Regional and Sectarian Stratification in Education in Lebanon: The Impact of the Civil War
Hassan Diab, Université d'Ottawa
Rania Tfaily, Carleton University
We examine the impact of the Lebanese civil war (1975-1991) on disparities in education among the country’s religious sects and regions. Lebanon’s historic patterns of socio-economic development explain much of the country’s earlier rapid and uneven expansion of education. We consider historic and survey evidence, including the 1996 Population and Housing Survey, the most detailed socio-demographic survey since Lebanon’s last census of 1932. We adopt district of registration as a proxy for religious/sectarian affiliation through a novel, detailed classification to assess sectarian differentials by region and regional differentials within each major religious group. Regional/sectarian stratification is examined by education (literate, intermediate, secondary, college) and sex for five-year birth cohorts born over 1927-1981. Findings show that with many young men joining militias, the civil war inadvertently helped close the gender gap in education. It also reproduced pre-existing conditions of lopsided educational development across regions and sects that continue to the present-day.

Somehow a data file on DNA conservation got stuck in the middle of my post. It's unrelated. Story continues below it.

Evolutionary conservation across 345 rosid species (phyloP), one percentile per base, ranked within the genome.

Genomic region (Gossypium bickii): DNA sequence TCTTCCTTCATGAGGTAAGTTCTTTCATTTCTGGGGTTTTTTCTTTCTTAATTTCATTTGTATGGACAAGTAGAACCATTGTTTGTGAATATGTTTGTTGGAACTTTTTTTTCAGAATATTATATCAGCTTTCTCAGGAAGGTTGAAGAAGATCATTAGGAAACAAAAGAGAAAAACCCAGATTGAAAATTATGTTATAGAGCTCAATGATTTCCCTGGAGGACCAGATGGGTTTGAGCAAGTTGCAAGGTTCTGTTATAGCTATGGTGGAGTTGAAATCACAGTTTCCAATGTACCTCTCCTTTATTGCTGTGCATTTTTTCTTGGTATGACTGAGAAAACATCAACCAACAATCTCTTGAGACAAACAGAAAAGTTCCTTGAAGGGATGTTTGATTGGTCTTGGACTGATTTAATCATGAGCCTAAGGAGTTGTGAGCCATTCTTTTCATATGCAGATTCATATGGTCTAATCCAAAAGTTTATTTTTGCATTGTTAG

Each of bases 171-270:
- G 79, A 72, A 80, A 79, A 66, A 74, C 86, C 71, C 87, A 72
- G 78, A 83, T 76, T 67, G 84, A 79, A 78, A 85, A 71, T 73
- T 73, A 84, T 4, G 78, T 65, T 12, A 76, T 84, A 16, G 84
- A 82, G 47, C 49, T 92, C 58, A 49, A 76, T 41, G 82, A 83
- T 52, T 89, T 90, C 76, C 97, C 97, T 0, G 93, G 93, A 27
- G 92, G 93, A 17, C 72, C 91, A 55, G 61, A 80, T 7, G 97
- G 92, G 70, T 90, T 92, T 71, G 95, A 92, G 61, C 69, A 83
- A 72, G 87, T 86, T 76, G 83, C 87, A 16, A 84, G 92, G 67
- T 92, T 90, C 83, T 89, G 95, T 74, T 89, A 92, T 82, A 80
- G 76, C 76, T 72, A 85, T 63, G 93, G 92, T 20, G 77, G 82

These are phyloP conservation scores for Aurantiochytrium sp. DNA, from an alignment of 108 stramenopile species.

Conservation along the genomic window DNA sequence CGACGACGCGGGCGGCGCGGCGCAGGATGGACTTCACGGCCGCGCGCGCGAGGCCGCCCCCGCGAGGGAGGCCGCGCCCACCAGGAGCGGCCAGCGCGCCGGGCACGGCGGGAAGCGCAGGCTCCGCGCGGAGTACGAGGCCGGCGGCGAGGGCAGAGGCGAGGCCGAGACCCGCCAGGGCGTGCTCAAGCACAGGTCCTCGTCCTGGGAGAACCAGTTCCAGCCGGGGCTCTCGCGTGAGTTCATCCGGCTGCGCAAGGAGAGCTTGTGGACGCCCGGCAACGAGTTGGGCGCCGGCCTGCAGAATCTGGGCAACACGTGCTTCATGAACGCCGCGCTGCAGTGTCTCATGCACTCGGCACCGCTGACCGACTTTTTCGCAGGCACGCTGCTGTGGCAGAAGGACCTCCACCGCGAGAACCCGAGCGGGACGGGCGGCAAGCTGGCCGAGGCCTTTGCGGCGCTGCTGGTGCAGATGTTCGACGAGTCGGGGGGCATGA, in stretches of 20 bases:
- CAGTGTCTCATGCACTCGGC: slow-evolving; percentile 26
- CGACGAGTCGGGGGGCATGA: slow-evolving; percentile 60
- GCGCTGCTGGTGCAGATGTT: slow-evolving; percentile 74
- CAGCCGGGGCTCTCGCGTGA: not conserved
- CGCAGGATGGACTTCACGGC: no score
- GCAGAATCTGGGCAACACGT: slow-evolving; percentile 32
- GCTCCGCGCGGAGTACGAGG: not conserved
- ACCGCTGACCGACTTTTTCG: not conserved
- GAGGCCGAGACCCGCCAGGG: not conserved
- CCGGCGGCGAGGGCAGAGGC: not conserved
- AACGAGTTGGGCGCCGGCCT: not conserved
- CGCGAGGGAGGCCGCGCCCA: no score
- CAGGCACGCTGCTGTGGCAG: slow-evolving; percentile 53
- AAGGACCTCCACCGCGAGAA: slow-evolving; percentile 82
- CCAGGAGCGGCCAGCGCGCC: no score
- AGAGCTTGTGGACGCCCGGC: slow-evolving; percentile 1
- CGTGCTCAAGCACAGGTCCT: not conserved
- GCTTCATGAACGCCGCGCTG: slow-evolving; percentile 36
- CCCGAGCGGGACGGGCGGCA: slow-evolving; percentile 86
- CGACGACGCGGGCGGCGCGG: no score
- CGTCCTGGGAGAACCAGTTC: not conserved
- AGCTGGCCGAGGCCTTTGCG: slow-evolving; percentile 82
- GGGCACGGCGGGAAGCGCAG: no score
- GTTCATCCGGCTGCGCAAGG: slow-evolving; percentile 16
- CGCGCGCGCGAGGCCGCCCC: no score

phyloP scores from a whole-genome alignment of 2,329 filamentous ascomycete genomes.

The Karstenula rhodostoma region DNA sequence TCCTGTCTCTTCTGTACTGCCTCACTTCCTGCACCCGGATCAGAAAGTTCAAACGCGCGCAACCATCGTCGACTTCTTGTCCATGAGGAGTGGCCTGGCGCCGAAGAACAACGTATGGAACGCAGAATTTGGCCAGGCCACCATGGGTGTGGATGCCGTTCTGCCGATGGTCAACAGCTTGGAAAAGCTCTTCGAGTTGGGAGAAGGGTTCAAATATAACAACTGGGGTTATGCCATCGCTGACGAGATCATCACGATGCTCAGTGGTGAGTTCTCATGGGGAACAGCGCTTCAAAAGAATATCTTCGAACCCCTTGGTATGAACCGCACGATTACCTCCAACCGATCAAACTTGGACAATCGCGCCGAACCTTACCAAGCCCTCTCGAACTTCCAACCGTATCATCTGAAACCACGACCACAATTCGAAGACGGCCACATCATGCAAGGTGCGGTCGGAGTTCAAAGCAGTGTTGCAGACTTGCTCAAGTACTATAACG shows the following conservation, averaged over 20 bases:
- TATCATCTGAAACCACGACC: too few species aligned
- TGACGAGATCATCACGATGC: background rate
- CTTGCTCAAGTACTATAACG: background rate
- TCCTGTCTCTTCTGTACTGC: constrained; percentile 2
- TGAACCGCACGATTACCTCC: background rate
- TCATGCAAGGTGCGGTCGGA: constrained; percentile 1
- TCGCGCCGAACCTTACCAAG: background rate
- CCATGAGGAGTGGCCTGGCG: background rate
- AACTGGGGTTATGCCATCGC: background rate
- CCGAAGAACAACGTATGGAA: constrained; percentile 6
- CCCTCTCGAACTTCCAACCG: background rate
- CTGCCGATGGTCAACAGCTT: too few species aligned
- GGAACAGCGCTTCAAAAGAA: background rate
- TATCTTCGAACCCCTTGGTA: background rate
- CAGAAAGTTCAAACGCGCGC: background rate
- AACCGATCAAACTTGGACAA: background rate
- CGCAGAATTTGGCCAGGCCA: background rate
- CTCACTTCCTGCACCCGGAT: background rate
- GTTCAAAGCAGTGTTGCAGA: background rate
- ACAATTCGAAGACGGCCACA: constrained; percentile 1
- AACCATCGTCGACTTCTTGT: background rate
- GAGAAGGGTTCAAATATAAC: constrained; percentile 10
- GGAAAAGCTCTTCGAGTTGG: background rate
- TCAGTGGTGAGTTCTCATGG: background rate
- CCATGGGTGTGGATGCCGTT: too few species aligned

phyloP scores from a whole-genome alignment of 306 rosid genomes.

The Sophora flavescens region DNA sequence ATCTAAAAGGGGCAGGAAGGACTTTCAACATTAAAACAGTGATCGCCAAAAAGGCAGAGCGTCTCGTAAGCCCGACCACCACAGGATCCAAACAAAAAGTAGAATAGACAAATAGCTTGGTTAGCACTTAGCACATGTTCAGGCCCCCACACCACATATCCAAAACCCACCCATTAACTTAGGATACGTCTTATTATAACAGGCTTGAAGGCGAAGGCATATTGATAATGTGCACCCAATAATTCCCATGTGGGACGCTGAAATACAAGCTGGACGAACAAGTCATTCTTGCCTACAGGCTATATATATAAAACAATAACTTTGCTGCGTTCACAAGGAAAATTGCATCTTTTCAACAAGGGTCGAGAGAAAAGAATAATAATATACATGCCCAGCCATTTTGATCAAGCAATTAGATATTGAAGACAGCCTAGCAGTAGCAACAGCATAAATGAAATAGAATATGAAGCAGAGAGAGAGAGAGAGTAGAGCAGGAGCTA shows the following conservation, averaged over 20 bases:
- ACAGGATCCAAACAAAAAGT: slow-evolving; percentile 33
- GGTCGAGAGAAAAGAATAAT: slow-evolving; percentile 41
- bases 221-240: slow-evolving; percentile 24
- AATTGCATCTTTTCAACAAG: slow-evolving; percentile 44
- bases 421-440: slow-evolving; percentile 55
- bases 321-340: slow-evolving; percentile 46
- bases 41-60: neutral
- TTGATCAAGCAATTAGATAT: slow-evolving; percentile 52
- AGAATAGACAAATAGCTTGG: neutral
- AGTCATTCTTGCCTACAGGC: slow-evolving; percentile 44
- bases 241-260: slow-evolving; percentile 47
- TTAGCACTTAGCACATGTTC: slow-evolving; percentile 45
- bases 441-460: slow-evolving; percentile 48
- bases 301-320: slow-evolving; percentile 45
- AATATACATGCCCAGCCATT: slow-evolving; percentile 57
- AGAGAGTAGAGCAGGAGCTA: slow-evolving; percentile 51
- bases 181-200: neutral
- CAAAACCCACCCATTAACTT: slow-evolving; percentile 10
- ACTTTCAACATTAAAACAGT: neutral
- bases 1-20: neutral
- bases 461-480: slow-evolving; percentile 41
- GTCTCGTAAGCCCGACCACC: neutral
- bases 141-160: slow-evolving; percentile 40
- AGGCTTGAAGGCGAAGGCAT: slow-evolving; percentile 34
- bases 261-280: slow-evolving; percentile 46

Presented in Poster Session 3